Christine Laine, MD, MPH, Editor in Chief
Laine C.; High-Value Testing Begins With a Few Simple Questions. Ann Intern Med. 2012;156:162-163. doi: 10.7326/0003-4819-156-2-201201170-00016
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Published: Ann Intern Med. 2012;156(2):162-163.
In light of escalating health care costs and recognition that too large a proportion of care provides little or no benefit to patients, the American College of Physicians (ACP) convened a workgroup of physicians to identify common clinical situations in which the use of tests fails to provide high-value, cost-conscious care. The ACP defines high-value, cost-conscious care as delivery of services that provide benefits commensurate with their cost and that outweigh any associated harm (1-2). Value is not merely cost. An expensive test that alters care and outcome in a positive way is of greater value than a cheap one that does not. This issue includes a commentary that presents 37 testing scenarios that the ACP workgroup believes provide little or no value to the patient (3). Undoubtedly, physicians, their patients, and others with a stake in health care will take issue with at least some of the items on this consensus-based list. Some readers might object to its very existence. Others might argue that the list is too short.
Laraine, Crampton, Acupuncture, Traditional Chinese Medicine
January 17, 2012
I believe that we need to have clear standards for what the best raw resources are in herbal medicine (has a particular herb been harvested in the right manner, in the right season, under the right conditions?), and for appropriate and safe processing for optimum quality of the end product.
However, I believe the rush towards 'standardization', if applied to having an array of 'standard' products along the lines of the 'patent medicines' traditional in China, can be an expensive distraction from our true responsibility to provide a flexible pharmacopia for individual, custom, application--so that each patient receives the formula that is precise to their condition. Otherwise, we end up using a lot of herbs unnecessarily, and throwing our efforts into providing 'patents' that are perhaps close to useful but achieve only partial results, when true remedies might have been provided.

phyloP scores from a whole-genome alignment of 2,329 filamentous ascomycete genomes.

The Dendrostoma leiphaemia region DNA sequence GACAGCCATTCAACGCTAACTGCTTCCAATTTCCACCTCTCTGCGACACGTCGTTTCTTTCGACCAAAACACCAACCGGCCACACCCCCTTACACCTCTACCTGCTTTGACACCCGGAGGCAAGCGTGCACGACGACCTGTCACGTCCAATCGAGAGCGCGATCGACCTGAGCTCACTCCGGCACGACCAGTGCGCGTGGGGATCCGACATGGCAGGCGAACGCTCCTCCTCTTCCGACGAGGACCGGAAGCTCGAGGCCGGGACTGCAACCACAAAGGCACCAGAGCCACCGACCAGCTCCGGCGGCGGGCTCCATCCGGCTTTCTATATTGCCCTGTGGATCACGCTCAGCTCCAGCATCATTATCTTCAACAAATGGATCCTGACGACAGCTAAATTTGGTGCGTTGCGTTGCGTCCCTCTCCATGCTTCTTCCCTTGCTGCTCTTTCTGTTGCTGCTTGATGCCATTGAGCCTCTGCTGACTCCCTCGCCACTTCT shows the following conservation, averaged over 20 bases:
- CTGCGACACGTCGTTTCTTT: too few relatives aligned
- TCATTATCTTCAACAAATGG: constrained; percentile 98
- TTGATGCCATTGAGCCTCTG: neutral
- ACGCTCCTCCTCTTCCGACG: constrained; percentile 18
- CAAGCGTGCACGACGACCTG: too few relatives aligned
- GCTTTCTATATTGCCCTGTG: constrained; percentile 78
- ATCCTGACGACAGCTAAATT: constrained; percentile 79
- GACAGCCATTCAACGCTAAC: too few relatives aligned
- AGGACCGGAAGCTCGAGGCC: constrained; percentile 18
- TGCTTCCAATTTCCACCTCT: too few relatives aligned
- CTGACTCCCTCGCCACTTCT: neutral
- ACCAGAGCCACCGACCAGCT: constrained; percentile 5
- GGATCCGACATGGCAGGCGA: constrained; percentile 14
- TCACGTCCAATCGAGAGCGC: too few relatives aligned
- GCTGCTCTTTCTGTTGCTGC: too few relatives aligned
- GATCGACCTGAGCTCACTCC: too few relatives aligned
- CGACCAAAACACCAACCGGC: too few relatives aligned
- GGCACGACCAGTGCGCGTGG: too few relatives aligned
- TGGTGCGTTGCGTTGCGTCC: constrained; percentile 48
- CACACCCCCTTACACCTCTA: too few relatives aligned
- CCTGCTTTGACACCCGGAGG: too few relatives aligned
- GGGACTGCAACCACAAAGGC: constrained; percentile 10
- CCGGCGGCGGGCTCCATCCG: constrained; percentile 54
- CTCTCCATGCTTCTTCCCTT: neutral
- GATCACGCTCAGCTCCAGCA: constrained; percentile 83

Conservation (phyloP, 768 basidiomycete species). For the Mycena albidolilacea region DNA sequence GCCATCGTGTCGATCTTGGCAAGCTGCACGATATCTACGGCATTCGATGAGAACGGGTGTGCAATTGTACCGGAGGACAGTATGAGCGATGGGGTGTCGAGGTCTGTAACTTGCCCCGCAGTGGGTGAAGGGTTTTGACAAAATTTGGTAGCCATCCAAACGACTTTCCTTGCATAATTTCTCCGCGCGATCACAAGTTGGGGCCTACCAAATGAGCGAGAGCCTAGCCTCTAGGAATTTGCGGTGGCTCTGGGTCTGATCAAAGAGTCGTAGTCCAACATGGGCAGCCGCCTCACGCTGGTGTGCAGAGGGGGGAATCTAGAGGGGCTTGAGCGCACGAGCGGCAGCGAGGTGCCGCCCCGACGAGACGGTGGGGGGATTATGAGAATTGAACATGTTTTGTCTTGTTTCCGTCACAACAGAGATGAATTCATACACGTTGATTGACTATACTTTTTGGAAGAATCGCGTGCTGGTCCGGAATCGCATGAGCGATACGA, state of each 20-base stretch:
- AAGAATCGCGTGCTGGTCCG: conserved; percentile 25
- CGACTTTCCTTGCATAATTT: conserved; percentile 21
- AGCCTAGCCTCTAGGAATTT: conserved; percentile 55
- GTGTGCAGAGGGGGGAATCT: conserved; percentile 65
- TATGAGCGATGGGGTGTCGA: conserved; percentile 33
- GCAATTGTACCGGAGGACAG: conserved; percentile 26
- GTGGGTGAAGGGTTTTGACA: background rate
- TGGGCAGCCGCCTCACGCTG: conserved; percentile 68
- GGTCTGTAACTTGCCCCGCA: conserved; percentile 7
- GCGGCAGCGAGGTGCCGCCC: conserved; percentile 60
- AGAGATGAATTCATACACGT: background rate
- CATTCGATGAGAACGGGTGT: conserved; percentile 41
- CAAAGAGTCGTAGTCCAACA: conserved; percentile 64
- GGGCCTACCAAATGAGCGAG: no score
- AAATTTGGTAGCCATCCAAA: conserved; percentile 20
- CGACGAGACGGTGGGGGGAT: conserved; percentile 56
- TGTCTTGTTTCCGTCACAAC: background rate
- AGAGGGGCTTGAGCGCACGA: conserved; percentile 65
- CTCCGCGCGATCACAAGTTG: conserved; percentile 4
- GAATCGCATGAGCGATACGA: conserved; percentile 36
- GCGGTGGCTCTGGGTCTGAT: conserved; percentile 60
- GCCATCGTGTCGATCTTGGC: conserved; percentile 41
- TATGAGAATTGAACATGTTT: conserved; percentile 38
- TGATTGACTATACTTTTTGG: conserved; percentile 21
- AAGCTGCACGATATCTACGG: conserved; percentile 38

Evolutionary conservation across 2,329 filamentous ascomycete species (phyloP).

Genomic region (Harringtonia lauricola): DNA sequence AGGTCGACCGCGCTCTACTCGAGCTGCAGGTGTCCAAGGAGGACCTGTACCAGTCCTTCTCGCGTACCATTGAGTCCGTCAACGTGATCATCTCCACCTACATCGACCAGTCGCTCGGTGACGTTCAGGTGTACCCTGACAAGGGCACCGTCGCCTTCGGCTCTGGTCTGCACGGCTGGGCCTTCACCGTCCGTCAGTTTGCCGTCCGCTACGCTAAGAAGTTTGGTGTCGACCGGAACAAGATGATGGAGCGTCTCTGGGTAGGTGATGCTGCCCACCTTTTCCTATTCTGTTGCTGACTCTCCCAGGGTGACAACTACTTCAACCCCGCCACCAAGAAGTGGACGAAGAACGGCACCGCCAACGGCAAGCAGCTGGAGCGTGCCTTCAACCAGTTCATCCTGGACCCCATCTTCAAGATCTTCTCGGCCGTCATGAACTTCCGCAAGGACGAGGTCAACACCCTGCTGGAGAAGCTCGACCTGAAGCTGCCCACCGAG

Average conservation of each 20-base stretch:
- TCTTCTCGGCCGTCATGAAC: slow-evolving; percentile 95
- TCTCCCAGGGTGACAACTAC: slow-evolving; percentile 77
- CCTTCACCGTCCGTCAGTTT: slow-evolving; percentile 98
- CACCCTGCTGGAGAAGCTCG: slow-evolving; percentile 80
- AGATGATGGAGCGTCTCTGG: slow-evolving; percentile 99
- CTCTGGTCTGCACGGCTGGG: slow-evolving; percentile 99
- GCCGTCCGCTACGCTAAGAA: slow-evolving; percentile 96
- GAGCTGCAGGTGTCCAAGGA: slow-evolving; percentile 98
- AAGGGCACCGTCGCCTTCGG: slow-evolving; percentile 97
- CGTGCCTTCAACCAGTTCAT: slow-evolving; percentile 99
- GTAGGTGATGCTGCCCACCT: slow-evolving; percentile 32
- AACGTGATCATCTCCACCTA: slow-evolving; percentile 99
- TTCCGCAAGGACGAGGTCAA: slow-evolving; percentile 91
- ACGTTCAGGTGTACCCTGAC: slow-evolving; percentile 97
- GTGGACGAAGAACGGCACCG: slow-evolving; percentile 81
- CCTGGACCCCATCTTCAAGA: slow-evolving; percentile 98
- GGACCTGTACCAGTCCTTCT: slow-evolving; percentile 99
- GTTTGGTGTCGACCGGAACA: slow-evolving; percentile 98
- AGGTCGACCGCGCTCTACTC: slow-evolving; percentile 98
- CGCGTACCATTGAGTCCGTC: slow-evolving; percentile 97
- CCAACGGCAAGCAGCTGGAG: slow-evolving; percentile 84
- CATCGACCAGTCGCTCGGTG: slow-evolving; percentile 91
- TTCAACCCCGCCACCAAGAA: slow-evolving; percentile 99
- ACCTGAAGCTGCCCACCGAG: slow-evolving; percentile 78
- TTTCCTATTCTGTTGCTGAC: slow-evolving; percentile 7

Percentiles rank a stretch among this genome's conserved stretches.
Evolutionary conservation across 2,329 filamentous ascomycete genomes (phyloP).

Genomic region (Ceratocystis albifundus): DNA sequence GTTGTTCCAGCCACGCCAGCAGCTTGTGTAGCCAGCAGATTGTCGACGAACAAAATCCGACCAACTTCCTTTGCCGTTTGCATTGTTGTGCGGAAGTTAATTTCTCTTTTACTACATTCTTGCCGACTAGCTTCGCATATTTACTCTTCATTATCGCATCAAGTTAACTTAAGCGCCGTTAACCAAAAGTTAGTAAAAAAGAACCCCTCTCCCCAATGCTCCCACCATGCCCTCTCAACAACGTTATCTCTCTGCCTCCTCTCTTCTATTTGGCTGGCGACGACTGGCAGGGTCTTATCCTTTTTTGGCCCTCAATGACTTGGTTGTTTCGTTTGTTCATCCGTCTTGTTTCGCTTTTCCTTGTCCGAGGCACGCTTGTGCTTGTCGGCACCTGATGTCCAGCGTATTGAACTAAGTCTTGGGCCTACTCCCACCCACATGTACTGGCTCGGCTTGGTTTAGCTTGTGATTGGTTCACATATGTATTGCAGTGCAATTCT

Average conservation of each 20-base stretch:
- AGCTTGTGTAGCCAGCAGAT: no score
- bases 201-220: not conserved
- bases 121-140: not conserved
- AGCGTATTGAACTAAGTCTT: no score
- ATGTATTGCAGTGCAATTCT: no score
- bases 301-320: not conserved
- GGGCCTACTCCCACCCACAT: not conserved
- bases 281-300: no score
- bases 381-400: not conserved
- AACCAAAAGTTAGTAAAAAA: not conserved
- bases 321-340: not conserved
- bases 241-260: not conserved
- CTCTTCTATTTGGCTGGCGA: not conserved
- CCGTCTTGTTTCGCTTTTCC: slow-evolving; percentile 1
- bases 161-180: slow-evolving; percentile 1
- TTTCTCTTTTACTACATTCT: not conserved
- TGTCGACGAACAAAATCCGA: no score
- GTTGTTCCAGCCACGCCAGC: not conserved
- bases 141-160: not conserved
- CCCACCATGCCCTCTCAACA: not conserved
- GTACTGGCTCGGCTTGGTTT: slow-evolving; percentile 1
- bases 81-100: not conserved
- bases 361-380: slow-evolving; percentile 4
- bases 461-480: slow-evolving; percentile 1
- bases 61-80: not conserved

The planet is not endlessly able to provide unlimited resources of herbs if we go mindlessly into big pharma approaches for our natural medicines.
mary, rappazzo, MD
January 23, 2012
A question to ask is would an adequate history and physical answer the problem without further testing
Also ,am I more apt to order a test because of financial incentive ex. ultrasound,scan,lab etc in the office
How do I as an internist control overtesting by specialist and NPs,PAs and Hospitalists
That being said this article and the message it sends should be a major theme for ACP and we not only need to educate ourselves about this factor in cost escalation but our patients as well.
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